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The Impact of Events in Japan

April 16, 2012

Japan has been in the headlines recently for two related events – the earthquake and resulting tsunami, with extensive loss of life, and the radiation and disruption caused by the Fukushima’s Daiichi nuclear power plant and the loss of power from other plants shut down over safety concerns.

Effects of the tsunami on the rest of the world  –

One of the first questions raised when the news came in from Japan was whether the earthquake and tsunami would cause a re-run of the financial collapse of 1997. This arose from financial problems in Thailand and led to melt-down in the markets in Indonesia, South Korea and Thailand.

This has not happened.  Japan has stabilised its currency and the impact on supply chains has been less than first anticipated, as Japanese companies switched production to sites outside Japan. What was different?

Japan is a G7 country, and though its citizens were critical of their government immediately after the tsunami, on the whole “systems” came into play – family, community, government.  And the effect on international markets has been less than expected, as Japanese companies moved to relocate capacity to sites outside Japan. So the effect on supply chains has been less than first feared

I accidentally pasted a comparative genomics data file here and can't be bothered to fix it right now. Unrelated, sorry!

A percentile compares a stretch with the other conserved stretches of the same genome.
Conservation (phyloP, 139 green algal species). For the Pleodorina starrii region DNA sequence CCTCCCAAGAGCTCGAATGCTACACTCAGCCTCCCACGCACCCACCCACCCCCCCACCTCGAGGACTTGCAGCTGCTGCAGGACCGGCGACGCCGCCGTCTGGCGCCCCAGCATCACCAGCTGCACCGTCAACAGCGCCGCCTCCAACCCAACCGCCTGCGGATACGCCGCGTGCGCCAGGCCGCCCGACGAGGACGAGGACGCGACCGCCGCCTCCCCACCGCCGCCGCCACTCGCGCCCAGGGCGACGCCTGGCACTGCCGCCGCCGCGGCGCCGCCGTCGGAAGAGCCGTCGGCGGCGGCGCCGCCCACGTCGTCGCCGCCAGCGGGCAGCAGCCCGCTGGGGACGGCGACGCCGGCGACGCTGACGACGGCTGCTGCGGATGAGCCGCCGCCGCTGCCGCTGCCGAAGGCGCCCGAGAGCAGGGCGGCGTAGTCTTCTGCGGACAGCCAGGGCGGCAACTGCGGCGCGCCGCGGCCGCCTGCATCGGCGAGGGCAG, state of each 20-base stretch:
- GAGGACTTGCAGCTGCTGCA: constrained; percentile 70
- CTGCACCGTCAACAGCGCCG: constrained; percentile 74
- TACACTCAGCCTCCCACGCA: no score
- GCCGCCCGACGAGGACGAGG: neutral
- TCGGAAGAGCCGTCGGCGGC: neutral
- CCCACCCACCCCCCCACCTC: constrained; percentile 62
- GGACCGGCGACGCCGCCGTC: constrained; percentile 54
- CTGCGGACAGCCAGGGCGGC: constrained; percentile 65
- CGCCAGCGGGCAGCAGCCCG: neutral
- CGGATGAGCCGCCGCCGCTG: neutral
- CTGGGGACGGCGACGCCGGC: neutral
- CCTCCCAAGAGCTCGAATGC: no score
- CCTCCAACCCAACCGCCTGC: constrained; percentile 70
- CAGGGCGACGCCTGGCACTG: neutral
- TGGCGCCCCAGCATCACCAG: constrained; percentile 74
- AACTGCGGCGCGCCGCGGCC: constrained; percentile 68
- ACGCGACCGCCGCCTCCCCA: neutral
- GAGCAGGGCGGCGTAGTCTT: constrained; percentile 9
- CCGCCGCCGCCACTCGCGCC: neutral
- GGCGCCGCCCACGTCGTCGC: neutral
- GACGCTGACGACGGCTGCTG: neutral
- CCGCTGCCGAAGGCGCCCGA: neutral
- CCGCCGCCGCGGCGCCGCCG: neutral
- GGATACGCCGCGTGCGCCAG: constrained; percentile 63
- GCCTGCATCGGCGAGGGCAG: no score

Effects of the damaged nuclear plant

The effects of the damage to the nuclear plant are likely to be felt for longer.

Across the world, nuclear investment has been put on hold, and the likely beneficiary will be electricity generation from natural gas. Large deposits of shale and new techniques for extracting oil and gas have reduced the cost at the same time as oil prices have soared. Meanwhile technologies for liquefying natural gas have become widespread.

At the same time, the underlying global demand for energy could triple from 2000 levels if emerging economies follow traditional development paths. Even if energy efficiency is increased and supply growth is accelerated, Shell in their latest scenario briefings[1] anticipate a gap the size of the industry in 2000. As they point out, the investment in the next ten years will largely shape the energy supply in 2050. A shortfall of energy in 2050 may be the most significant fallout from the recent events in Japan.

Gill Ringland

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